Science Foundation Ireland (SFI) has delivered what it says is the largest government/industry collaboration yet – seven research centres in areas such as big data amounting to an investment of €300m over six years.
The centres will support more than 800 top-class researcher positions and are anticipated to lead to the creation of up to 1,000 jobs as additional non-Exchequer funding is leveraged during their lifetimes.
The research centres are designed to help Ireland attract further foreign direct investment, as well as create new spin-off companies and high-tech start-ups.
SFI intends to expand the Research Centres Programme this year.
The science of economic impact
In its 2013 annual report, SFI revealed it invested €152m in 307 new research awards to 20 institutions in Ireland.
During 2013, SFI programmes supported some 2,656 researchers.
SFI-funded researchers attracted €56m in EU research funding during 2013.
The year also saw the registration of 54 patents, the licensing of 27 technologies, and the creation of four spin-off companies.
The agency said Ireland’s international scientific reputation has been enhanced through some 1,955 national and international collaborations in 48 countries.
In terms of industry collaboration, SFI supported more than 900 joint projects with industry.
The national science agency said Ireland is now ranked first in the world for immunology, first for animal and dairy, third for nanosciences, fourth in computer science and sixth for materials science.
“Last year was an important year for SFI,” said the agency’s director-general and the Irish Government’s chief scientific adviser Prof Mark Ferguson.
“SFI’s operating model is now best-in-class internationally with a much lower cost base than our peers in other countries. SFI’s SESAME system for the accurate collection of a comprehensive suite of output and impact metrics went live in 2013 and this along with ongoing international benchmarking will allow us to better measure and evaluate SFI’s overall economic impact in the years ahead.
“Importantly during 2013, SFI fostered the development of the academic/industrial research ecosystem in Ireland. Later this year, the SFI Spokes Programme will allow new industry partners, new research projects and new capabilities to be added to the seven SFI research centres delivered in 2013.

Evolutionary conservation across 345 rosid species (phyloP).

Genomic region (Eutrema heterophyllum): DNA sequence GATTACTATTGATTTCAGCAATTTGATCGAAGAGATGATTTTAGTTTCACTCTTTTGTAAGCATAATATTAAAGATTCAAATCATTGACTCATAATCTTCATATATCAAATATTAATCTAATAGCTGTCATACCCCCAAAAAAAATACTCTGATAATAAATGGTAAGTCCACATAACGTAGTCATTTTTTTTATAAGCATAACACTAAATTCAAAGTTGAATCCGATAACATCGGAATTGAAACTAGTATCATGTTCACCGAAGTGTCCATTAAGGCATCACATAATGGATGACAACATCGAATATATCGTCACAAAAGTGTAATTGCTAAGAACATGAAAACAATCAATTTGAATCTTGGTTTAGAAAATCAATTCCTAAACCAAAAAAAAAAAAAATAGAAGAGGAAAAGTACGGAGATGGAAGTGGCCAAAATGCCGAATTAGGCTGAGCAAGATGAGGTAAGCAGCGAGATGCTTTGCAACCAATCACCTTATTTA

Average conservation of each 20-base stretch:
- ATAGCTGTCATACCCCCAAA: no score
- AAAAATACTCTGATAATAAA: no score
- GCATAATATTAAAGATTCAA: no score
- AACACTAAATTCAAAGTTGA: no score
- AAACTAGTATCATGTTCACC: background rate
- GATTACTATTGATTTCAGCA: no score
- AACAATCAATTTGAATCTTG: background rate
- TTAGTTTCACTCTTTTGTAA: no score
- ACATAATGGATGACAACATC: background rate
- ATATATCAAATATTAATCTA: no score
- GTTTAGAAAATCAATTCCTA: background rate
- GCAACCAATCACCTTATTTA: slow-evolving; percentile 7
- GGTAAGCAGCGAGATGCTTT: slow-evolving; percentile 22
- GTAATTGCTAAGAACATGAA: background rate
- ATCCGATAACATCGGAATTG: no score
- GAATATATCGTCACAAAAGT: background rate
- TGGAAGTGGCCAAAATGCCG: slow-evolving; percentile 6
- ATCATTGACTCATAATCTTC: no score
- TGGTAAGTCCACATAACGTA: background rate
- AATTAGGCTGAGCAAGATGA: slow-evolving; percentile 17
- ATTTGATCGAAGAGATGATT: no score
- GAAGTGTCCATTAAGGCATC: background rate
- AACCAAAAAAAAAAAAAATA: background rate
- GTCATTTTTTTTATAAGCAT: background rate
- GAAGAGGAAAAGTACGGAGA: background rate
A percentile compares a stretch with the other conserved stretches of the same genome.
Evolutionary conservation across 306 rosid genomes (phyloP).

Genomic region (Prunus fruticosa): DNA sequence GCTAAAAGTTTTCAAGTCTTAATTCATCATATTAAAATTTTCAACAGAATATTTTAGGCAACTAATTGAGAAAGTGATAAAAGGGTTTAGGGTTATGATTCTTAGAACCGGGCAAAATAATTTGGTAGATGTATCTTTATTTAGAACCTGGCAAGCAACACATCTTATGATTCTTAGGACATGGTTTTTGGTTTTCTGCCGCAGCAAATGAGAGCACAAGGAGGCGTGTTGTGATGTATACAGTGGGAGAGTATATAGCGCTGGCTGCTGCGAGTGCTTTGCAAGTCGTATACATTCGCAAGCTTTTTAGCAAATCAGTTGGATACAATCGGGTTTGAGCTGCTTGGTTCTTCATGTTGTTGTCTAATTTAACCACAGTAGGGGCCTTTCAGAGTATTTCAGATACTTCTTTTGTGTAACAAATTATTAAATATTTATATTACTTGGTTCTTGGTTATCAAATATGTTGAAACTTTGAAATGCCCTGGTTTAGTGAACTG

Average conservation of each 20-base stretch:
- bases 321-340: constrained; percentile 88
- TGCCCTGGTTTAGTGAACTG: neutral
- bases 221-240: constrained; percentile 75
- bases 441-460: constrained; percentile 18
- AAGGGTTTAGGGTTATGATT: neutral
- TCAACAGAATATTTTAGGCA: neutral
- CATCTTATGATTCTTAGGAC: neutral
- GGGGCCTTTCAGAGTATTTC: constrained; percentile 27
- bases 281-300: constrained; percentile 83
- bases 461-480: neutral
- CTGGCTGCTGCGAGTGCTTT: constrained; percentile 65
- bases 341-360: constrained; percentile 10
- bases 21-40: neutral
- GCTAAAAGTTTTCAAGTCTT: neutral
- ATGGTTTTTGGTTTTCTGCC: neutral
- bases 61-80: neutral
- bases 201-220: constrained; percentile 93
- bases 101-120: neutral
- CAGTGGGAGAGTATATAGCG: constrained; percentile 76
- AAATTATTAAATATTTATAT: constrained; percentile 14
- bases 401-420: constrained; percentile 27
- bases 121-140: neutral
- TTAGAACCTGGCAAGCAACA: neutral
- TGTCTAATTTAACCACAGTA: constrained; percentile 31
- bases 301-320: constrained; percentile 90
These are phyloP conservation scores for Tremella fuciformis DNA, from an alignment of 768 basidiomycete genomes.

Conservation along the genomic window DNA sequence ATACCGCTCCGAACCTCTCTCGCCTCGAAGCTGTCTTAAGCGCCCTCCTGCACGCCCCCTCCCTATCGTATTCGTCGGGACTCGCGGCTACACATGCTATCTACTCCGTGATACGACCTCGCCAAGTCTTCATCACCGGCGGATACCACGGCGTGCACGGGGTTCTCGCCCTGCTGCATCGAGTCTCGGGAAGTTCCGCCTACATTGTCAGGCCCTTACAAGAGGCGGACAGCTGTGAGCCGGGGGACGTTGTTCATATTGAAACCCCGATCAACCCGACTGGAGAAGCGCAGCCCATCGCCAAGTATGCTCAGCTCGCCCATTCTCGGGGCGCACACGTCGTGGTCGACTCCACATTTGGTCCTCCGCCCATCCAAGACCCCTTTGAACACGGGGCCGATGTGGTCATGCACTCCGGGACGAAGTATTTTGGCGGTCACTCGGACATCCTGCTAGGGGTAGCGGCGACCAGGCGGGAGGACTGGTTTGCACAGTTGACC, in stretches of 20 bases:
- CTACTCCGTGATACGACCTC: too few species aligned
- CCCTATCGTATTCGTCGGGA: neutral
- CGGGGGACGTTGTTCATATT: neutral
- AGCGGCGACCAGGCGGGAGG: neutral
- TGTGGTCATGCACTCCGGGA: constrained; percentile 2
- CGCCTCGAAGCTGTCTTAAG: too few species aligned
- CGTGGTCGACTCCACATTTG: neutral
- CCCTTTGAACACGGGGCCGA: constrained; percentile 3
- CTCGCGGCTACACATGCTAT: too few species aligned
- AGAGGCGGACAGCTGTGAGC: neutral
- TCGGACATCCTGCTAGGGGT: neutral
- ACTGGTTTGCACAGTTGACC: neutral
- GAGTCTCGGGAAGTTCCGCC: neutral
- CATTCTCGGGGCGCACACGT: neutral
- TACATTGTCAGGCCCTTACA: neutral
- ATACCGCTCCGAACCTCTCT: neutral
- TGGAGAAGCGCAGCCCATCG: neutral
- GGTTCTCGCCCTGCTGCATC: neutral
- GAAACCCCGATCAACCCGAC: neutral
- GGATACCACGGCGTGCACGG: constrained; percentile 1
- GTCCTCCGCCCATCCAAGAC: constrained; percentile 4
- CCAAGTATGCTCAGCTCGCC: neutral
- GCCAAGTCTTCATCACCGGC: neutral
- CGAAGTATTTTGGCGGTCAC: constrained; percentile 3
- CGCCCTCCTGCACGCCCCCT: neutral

“Our new Industry Fellowship programme provides an important career development pathway for Ireland’s researchers and a major opportunity for both multinational companies and indigenous enterprises, which will in turn lead to increased employment levels and further economic development,” Ferguson said.
Richard Bruton, Minister for Jobs, Enterprise and Innovation, said innovation and research are key facets of the Government’s strategy to create new jobs.
“The results contained in today’s SFI annual report show that this strategy is beginning to pay off.
“Most importantly, the figures show that approximately two-thirds of the job announcements made by the IDA in 2013 had a link to SFI research. I commend Mark Ferguson and all his team on these impressive results, and look forward to working with them in the coming years.”
SFI said among its priorities for 2014 is a focus on empowering Irish researchers to lead and win in the EU’s €70bn Horizon 2020 programme and fund collaborative research in Ireland on an all-island basis.
Science economy image via Shutterstock
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